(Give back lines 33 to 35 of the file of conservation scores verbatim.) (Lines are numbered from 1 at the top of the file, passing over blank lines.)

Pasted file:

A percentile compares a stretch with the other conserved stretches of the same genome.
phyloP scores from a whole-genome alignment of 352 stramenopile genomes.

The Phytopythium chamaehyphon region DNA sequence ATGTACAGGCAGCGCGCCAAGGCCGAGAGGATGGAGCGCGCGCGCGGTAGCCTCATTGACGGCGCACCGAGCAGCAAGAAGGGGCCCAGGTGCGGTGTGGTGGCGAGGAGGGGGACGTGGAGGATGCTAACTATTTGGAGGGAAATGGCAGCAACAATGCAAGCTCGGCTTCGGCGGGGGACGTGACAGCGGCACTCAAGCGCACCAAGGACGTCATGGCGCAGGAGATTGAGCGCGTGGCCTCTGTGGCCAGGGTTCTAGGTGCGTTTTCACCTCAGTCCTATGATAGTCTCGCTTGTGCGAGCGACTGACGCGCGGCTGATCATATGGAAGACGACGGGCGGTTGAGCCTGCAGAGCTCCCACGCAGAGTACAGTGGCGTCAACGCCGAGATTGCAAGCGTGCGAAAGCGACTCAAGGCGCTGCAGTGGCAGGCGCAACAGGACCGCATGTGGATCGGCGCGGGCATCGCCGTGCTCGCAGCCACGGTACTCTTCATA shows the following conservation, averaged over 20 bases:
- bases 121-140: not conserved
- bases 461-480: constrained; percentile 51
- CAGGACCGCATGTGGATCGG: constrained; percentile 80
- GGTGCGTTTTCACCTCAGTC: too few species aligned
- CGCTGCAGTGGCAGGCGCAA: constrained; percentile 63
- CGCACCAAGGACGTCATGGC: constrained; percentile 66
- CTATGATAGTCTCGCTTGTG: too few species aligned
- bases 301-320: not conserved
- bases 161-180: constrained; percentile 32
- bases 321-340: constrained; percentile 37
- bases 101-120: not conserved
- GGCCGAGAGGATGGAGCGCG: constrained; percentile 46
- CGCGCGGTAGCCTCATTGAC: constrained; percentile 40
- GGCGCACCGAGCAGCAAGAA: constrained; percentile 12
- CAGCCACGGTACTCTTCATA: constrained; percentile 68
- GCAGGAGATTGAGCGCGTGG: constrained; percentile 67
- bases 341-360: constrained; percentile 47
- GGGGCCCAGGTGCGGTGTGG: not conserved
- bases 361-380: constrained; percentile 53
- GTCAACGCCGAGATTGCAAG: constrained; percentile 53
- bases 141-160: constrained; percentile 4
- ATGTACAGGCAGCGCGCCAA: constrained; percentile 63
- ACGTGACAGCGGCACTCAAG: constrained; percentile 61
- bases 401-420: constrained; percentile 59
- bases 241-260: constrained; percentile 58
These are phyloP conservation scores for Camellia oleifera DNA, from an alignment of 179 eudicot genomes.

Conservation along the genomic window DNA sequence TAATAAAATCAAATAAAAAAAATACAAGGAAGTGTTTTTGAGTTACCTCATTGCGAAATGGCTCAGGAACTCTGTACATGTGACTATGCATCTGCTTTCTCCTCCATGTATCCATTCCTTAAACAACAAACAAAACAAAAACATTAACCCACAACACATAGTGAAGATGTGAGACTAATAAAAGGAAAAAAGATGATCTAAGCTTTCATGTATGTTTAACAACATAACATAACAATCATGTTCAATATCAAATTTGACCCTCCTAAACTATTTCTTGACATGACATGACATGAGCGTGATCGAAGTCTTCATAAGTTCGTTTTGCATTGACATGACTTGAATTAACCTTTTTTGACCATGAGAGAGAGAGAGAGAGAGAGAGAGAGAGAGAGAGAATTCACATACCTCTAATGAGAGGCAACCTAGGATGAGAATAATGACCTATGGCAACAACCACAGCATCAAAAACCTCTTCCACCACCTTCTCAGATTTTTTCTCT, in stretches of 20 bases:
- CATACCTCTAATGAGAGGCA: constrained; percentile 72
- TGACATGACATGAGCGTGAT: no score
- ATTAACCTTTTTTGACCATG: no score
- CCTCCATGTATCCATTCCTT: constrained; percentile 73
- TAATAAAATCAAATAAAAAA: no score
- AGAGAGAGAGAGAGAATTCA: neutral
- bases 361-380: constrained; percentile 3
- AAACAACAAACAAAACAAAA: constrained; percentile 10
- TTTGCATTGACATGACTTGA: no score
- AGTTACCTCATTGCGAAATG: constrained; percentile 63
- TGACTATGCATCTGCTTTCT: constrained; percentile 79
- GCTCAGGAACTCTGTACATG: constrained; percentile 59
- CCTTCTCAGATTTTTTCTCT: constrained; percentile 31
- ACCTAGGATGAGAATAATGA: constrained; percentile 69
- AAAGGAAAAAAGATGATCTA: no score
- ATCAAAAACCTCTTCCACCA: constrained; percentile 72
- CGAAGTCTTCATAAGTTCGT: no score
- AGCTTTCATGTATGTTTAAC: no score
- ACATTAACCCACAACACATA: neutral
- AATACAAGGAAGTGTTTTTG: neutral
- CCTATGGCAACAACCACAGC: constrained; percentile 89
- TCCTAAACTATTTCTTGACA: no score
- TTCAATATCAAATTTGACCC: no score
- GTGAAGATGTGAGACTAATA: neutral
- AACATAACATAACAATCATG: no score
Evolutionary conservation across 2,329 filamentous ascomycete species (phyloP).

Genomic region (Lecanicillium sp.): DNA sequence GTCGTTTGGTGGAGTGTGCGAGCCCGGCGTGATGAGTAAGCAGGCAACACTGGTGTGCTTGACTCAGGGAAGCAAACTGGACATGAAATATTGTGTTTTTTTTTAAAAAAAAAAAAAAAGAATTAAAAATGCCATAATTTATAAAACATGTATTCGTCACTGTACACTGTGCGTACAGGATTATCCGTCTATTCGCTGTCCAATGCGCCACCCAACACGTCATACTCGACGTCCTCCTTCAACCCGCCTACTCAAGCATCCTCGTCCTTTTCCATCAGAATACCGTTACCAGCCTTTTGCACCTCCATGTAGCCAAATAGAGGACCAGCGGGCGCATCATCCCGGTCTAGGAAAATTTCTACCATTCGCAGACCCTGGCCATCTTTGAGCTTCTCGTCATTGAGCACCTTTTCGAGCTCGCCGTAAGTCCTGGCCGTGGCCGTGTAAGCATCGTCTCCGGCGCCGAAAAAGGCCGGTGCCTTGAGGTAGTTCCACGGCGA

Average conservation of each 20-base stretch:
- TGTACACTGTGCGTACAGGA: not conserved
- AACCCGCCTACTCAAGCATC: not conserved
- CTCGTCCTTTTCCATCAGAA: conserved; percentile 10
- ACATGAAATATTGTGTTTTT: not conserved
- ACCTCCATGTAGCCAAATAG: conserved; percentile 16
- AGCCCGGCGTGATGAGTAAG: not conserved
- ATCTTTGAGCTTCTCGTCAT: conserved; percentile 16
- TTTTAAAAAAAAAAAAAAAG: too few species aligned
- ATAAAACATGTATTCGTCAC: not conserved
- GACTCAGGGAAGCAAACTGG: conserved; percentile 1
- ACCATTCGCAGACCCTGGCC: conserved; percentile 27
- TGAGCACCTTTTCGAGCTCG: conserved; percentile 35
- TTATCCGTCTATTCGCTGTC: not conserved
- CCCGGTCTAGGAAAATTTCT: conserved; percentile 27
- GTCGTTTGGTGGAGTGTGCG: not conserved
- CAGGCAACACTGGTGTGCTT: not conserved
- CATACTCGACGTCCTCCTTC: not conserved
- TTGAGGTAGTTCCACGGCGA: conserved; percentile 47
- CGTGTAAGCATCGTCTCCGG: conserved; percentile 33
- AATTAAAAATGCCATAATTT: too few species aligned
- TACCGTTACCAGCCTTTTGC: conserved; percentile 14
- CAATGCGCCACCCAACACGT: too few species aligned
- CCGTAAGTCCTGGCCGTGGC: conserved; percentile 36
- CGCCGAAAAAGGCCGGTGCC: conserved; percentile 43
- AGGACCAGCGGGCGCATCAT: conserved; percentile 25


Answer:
- ATTAACCTTTTTTGACCATG: no score
- CCTCCATGTATCCATTCCTT: constrained; percentile 73
- TAATAAAATCAAATAAAAAA: no score